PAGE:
If my work resonates with unusual parts of the brain, that is music for what I like creating and what I enjoy feeling in art. While the process is always my main concern, as it is the first in creation. I do hope that audiences are free to receive what resonates with them, especially when dealing with dreamscapes, we are always creating narratives in where we are attracted. For me, the process is first and foremostly the focus, because that is the most crucial element of creating, being free to receive, question, make, and intuit. There is a second voice for how I feel some may receive my work, but I only set out to create what I feel is truthful to the world of my creation rather than to create for what I think will cause a reaction, because that can never be predicted and limits your range when you think about an invisible audience. I find that when centering on worlds that exist within abstract spaces, there is an inherent trust with the unconsciousness of a space, which an audience accepts in a work of pure sensorial creation, which allows people to receive more internal and metaphysical narratives essential to the material of the forms’ construction which for me is always important in the stories I tell. I do it first and foremostly for what I feel best accentuates the idea. I try to respect the journey of the expression and idea, and accept whatever is organic to the emotion of the piece. That being said, if my work does provoke, that is always a positive for me, because provocation always motivates evolution and change which we need to survive and adapt.

Conversely, what does your work stimulate in you? I feel performance is a way of reconciliation with the body of the performer, a sort of inner journey through movement. Do you resonate with that?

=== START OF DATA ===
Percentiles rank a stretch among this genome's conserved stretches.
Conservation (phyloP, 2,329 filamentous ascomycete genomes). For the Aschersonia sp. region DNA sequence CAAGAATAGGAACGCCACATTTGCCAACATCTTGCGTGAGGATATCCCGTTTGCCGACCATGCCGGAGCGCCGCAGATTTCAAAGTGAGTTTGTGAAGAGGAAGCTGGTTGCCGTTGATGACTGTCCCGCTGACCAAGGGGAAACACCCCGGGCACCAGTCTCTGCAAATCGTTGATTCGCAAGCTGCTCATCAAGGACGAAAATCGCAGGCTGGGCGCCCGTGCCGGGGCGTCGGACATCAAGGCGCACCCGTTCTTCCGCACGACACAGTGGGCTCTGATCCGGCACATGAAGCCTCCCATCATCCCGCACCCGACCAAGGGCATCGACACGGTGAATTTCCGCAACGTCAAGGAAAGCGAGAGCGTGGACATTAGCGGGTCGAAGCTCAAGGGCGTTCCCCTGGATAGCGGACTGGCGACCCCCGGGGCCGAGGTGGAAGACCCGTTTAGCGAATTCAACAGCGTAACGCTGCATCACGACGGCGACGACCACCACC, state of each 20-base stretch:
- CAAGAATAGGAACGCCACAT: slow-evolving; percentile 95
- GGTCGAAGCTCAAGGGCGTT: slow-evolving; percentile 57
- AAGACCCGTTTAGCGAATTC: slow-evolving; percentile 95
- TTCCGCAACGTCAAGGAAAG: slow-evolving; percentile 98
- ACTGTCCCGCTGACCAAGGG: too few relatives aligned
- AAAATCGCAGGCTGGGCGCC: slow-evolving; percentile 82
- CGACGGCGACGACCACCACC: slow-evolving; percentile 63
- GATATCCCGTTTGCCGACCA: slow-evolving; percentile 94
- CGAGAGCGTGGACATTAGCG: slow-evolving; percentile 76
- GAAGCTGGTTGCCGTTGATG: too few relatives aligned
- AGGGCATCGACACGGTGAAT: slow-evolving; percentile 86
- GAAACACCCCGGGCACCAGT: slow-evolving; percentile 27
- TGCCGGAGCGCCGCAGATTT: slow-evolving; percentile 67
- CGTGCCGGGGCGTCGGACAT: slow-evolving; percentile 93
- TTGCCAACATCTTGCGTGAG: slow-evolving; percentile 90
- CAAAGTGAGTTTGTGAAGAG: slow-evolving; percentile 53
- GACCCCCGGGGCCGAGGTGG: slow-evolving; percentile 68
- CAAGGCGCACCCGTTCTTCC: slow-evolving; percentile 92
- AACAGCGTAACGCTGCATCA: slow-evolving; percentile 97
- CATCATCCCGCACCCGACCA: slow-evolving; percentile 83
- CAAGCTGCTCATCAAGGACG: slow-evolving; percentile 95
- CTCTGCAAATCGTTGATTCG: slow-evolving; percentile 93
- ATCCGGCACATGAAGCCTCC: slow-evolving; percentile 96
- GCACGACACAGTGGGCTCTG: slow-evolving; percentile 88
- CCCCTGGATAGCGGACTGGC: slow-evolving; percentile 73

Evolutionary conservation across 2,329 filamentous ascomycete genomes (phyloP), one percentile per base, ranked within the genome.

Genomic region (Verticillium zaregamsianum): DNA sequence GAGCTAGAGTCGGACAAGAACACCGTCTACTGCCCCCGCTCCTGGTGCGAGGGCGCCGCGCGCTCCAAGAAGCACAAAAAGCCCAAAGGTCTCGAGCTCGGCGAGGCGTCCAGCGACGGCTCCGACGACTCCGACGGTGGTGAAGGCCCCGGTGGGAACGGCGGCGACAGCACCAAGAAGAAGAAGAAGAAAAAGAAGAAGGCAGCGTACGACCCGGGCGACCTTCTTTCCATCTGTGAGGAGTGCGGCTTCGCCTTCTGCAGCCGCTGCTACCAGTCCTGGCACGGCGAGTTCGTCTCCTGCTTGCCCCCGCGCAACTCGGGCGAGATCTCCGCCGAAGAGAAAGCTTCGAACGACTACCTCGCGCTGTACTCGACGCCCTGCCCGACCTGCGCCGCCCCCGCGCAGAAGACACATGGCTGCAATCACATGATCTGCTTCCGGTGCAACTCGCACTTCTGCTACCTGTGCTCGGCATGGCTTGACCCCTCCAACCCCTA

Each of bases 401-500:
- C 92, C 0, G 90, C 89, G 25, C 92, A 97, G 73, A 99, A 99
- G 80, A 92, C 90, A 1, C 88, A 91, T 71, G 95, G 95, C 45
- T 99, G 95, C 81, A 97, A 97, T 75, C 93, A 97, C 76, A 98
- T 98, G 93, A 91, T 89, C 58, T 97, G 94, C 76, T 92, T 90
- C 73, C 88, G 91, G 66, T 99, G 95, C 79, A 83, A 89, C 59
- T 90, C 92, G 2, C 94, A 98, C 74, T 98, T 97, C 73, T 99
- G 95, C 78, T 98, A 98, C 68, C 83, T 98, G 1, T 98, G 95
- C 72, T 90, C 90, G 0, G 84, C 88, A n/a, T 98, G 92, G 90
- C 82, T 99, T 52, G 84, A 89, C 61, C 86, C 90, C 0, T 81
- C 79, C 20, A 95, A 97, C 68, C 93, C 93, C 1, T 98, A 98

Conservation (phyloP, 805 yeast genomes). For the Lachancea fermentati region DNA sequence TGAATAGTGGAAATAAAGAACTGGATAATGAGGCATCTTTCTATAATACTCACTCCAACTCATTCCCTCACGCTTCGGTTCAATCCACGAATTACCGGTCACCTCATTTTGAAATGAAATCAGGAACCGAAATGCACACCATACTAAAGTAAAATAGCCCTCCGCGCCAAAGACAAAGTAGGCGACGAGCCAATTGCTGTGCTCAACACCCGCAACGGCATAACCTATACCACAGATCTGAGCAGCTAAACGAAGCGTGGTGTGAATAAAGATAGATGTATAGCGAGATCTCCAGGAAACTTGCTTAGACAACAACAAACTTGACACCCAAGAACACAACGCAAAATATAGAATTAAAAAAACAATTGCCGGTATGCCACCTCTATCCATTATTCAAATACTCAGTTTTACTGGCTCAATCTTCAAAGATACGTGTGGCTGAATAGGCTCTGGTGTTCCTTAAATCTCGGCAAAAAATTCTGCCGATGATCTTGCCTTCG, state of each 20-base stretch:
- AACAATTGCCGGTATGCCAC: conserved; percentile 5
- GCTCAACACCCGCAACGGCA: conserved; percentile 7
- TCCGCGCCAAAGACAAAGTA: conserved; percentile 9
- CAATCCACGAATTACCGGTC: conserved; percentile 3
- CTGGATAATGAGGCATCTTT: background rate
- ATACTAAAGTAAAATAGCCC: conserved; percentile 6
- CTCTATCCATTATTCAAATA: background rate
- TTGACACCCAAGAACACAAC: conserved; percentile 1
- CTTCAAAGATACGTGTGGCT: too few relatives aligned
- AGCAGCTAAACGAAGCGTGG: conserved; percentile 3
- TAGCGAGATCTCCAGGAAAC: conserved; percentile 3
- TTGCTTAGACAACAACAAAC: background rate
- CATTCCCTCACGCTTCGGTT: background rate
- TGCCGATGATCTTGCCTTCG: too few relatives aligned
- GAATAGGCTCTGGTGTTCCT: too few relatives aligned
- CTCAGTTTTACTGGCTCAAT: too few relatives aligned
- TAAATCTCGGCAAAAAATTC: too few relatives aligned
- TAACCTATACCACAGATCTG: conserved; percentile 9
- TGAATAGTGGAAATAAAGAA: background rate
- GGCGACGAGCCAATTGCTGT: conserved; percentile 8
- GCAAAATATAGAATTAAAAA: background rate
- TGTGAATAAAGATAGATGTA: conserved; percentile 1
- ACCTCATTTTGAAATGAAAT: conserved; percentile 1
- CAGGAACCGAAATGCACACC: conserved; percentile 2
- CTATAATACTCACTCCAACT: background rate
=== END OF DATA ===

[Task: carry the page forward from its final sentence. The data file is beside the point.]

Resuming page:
The stimulation of seeing shapes, sounds, and movements aligning when a project materialises is the music which evokes the most magic in me. The ideas tempt you to discover them through the journey of the process.F. Film and performance deal with live elements, which are sometimes only understood in the raw materialisation of the moment you put camera-to-subject, both gesture and movement are sensitive languages for me, so sometimes I never truly know how a piece will come together until the edit, when the materials are altogether. In performance, I am stimulated by the connection in re-vitalising and unlocking new areas of the body through engaging with otherworldly settings. Spaces which are inherently unreal stir my imagination and body – I look for a way to make them real for me. When performing, I try to distance myself as a person, because I am letting the materials and energies create in that space – as my body is a part of the live construction, it too is a material. I believe there is truth to the idea of a performance enabling one to engage with the elemental properties which shape identities in our day-to-day life – one uses elements of their own experience to draw new experiences through abstraction. My body for me is a vessel I want to expand, and I hope that I can inspire that journey in others. I have two recurring modes of performance in the 9 performances I have created. I find myself mixing between spontaneous and staged modes of movement: one is freer, reactive, and the other is more pictorial and precise – I enjoy both. In the more internal and improvised performances, I am responding to and sometimes creating new associations and textures, either from lived experience or from the blind spaces that confront me in performing live in the space. Mnemonics play a large role when sculpting my response, an internal performance is needed for improvisation, the body has many unknown margins. I find that you train your shape through creating, sometimes my body takes on different processes of weight when picturing a different image. You create these as mental tools which help guide your performance and immerse you into otherworlds. It’s like life-drawing. I think performance shapes autonomy and anatomy. It’s one of the most accessible forms of creation, because it is involved in every activity of life. It’s a process which I think is most in touch with translating the raw invisible and the functions of the body.